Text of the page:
The modes originated in Christian chant, and you asked for a practical difference, so here is an answer from a chanter's perspective.
First, let me regurgitate the theory, then I'll give examples, and my own commentary.
Authentic and plagal have the same tonic. Their cadences vary here and there, just like any song, but they always come back to the tonic. Their difference is not where their phrases end, but rather which corner of the scale they each prefer to be sung in.
Compare 'London bridge is falling down' with 'Mary had a little lamb'. Same key. Same scale.
But one's melody lingers on the fifth (
Lon-___ bridge __ ____-___ down), the other on the third (
Ma-__ ___ _ lit-tle lamb).
The general difference is threefold.
Authentic has a higher range usually from the subtonic to the octave. Plagal has a smaller range, or at least the melody does not deviate too far from the tonic: it is often between four steps below to the fifth above. These are not strict rules, but just a general observation of Gregorian chants. The boundaries can vary.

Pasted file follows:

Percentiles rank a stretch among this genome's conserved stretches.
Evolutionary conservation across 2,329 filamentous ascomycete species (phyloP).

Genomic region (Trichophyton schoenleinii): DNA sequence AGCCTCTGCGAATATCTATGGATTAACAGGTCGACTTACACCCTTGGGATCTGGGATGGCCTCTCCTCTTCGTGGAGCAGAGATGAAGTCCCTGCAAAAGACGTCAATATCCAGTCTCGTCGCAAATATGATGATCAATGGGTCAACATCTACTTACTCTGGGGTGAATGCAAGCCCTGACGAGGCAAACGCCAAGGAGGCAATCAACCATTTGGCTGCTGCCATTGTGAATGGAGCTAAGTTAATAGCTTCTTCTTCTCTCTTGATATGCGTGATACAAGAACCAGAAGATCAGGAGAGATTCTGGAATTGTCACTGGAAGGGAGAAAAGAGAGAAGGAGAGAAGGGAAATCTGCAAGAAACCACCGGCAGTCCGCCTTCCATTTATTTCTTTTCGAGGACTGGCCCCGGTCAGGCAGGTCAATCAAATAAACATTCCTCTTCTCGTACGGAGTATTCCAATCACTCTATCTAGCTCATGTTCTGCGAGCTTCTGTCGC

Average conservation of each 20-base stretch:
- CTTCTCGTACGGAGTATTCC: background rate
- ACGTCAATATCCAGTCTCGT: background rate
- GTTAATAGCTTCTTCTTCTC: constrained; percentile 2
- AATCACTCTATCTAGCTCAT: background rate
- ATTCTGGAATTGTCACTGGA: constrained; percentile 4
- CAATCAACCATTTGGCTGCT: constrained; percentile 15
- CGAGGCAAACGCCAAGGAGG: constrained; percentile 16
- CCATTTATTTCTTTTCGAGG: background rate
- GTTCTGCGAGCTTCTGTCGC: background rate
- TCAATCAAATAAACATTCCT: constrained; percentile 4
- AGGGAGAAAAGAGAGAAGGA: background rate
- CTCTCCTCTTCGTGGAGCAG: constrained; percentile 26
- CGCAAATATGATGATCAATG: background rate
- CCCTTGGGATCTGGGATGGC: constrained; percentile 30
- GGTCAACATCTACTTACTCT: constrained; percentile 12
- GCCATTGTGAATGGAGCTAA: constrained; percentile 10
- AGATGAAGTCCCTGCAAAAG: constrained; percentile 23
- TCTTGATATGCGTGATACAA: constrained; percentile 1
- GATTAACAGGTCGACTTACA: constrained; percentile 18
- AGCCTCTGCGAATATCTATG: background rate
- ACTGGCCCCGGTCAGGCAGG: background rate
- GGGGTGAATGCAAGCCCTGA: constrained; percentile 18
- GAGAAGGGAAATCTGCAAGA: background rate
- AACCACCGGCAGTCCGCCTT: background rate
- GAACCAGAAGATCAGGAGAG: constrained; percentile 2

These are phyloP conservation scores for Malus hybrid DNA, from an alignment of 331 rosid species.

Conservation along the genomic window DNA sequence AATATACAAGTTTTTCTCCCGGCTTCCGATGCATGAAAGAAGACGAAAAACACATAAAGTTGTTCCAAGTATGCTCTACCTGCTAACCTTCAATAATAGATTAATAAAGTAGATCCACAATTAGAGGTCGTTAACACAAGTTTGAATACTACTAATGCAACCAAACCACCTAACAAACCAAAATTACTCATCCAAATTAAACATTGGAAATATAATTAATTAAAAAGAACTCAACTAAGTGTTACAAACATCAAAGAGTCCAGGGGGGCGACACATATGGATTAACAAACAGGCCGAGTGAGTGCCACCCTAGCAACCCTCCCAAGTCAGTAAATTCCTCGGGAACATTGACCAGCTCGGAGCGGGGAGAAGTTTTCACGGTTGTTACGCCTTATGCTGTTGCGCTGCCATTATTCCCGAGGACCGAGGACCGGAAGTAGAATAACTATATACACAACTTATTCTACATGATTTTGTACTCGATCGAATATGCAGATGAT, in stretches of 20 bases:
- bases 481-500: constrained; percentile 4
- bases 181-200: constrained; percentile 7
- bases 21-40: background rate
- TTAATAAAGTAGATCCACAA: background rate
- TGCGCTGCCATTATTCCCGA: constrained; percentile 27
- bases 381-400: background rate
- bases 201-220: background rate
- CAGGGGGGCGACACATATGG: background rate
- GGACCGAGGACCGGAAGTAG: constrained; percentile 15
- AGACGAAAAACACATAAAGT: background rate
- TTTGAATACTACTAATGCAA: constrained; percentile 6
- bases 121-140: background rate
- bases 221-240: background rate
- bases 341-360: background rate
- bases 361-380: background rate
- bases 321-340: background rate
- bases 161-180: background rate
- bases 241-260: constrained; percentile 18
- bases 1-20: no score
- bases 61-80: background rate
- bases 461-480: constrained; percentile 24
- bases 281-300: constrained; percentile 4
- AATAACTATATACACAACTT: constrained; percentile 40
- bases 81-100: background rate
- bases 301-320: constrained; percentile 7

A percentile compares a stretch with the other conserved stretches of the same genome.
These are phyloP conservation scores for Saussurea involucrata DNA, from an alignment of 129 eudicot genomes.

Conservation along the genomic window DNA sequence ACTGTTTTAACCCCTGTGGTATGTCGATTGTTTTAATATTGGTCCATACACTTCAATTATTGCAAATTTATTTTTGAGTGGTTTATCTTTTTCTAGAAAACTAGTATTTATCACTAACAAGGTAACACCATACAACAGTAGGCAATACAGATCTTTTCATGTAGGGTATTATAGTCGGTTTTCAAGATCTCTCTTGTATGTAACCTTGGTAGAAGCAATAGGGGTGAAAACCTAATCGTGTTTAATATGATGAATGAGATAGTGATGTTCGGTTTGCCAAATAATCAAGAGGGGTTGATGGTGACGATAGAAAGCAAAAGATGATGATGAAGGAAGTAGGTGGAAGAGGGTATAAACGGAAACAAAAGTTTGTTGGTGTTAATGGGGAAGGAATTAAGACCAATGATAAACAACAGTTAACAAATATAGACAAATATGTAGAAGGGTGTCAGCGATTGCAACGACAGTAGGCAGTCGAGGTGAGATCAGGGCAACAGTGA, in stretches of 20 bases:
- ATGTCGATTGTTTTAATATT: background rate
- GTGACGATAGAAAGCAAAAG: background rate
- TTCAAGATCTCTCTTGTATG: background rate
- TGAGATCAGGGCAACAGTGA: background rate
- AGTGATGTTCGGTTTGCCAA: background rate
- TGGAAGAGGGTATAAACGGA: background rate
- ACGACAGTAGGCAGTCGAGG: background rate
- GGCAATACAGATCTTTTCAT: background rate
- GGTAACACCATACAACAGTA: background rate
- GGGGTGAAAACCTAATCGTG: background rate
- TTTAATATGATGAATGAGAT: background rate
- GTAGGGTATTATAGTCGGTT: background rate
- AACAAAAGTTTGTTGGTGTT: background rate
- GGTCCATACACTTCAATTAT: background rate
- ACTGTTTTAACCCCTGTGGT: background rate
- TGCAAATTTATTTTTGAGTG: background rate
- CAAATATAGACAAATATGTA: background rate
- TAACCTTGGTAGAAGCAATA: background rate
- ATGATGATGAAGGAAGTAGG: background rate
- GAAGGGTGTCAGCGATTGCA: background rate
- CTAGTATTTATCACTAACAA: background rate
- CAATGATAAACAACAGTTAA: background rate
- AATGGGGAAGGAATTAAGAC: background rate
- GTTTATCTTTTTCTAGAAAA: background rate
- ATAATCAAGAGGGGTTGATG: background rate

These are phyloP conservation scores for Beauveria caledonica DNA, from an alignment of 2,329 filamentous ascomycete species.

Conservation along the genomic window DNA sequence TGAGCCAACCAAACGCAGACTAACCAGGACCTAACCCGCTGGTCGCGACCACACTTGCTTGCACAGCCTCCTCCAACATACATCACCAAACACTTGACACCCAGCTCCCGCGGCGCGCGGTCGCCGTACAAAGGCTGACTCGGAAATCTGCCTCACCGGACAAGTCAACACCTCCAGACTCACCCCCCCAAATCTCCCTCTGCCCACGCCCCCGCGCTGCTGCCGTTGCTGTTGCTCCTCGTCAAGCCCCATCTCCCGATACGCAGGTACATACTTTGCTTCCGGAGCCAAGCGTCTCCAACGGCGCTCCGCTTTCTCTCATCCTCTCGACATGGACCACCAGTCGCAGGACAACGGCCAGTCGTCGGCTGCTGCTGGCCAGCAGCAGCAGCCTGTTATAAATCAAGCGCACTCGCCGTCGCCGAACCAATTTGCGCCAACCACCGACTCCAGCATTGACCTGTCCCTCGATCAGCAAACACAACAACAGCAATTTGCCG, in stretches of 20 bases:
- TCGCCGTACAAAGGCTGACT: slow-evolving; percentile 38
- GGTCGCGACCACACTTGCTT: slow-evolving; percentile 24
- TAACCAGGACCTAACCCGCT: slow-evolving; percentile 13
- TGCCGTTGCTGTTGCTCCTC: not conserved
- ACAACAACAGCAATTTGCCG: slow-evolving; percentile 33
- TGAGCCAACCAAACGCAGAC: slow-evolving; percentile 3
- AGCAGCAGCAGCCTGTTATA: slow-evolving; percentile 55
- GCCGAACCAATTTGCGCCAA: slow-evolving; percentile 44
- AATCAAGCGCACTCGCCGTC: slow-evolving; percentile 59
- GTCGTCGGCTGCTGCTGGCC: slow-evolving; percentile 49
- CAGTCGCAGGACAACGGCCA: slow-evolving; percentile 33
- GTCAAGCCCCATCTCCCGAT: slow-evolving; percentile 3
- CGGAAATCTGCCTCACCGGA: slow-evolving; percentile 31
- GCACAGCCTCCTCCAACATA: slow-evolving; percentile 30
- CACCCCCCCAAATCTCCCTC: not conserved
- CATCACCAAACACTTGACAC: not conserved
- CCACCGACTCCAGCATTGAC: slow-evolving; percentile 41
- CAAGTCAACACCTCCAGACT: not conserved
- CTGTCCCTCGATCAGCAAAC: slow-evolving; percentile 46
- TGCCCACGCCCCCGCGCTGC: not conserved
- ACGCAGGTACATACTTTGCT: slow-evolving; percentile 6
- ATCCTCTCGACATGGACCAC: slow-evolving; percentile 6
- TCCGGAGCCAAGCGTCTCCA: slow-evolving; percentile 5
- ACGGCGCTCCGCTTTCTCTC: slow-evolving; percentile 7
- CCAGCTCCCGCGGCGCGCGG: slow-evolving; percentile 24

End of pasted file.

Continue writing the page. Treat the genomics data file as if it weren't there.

Height of the key.
Authentic-mode melodies reach high (relatively speaking) above the tonic to the fifth, the seventh, sometimes the octave or beyond. Consequently, the chant is best set in a lower to medium key.
Plagal-mode melodies reach rarely more than 4 steps above---and below---the tonic. Consequently, they can be set to a low-, middle-, or high- pitch key. This is especially important in performance-practice when shifting between modes.
Authentic-mode melodies spend a lot of time highlighting the perfect fifth. Plagal-mode melodies emphasize their third instead.
The term 'dominant' for the 5th scale degree developed from the authentic modal model, but in the plagal modes the 'dominant' is the 3rd. This is the single most characteristic difference that shapes the melodies into one mode or the other, certainly far more than range. You can think of it as the chief target note of the mode.
Sadly, teachers of modal theory rarely give examples from the genre that it originally came from.